The result on the right was obtained by repeating the (default) settings on the left about 20 times. It is clearly visisble that gullies begin to form, some steep slopes settle at a stable angle and become wider and the central basin starts to fill with silt.
After selecting the addon and again each time you click the repeat button, the selected mesh is eroded according the selected settings. Each step, all types of erosion (diffusion, avalanches and hydraulic erosion) are iterated a number of times subjected to some probability. By lowering the probabilities in the
Probabilities tab certain modes of erosion can be suppressed. The statistics tab shows the actual number of iterations performed after each step.
Hydraulic erosiontabs should be self explanatory but careful experimentation gives you a better feel for the possibilities than a lengthy explanation can provide. Don't set the number of iterations too high or each step will take ages; better repeat the the step a few times to gradually get the end result you are looking for. (On my machine, a 6-core, 2.4GHz machine, 10 iterations on a 256x256 mesh typically take 2 ssconds with or without numexpr installed. For larger meshes like 1024x1024 or above, numexpr might help, not only to speed things up but also to reduce memory usage.)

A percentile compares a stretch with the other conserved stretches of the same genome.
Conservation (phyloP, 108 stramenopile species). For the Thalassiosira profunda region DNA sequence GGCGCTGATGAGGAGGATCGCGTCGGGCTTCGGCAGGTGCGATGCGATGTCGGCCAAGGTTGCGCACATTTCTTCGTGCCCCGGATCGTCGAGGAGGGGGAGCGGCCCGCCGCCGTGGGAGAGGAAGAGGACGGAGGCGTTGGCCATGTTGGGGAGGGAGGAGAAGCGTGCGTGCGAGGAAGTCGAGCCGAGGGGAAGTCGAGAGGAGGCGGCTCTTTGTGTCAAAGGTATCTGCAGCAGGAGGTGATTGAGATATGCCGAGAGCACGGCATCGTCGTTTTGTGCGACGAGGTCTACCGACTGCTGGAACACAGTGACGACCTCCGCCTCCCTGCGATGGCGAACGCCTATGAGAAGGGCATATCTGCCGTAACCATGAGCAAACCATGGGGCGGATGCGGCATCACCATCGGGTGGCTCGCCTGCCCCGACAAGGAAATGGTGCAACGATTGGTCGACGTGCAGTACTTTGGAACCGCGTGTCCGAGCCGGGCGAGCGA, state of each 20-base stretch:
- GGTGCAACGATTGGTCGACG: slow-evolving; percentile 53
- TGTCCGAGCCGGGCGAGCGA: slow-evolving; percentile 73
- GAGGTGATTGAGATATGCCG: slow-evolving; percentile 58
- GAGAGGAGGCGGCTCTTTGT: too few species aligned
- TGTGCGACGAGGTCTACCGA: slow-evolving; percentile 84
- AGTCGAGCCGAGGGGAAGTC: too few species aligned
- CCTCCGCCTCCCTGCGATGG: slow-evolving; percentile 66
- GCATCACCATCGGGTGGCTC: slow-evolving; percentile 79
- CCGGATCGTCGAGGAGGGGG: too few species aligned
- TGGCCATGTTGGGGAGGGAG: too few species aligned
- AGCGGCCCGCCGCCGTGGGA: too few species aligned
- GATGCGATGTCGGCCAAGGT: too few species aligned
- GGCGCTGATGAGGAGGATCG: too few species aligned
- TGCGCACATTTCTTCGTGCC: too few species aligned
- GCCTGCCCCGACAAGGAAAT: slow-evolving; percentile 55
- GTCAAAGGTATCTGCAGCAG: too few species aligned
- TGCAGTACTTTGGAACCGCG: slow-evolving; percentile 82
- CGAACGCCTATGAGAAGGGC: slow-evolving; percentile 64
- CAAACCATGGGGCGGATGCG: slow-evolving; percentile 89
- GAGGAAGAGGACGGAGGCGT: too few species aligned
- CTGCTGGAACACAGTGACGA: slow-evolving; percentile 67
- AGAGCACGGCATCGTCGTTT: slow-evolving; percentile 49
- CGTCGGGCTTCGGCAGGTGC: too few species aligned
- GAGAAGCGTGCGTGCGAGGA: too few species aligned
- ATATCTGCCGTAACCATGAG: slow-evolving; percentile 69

Code availability & feedback
The code is available as an installable .zip file on GitHub. You can install it as a Blender addon by choosing
File->User preferences->Addons->Install from file and selecting
erosion.zip. Don't forget to enable the addon. The package is dependent on Numpy and having Numexpr and Psutil installed is recomended (the first for serious speedup, the latter for accurate timings, see the opening page of the erosion repository for more info). After the installation the addon is available if you select an object in the 3D View and choose
Note that if you have installed the erosion addon before, reinstalling it might not get rid of all files in the previous installation. You might try to restart Blender after reinstalling or, if the old version still seems to be there, get rid of the installation directory (typically
Your Blender Install Dir\scripts\addons\erosion) and install from scratch.
Besides commenting on this article it might be interesting to check out this BlenderArtists thread.
Articles in this are labeled with the tag erosion. The list up til now consists of: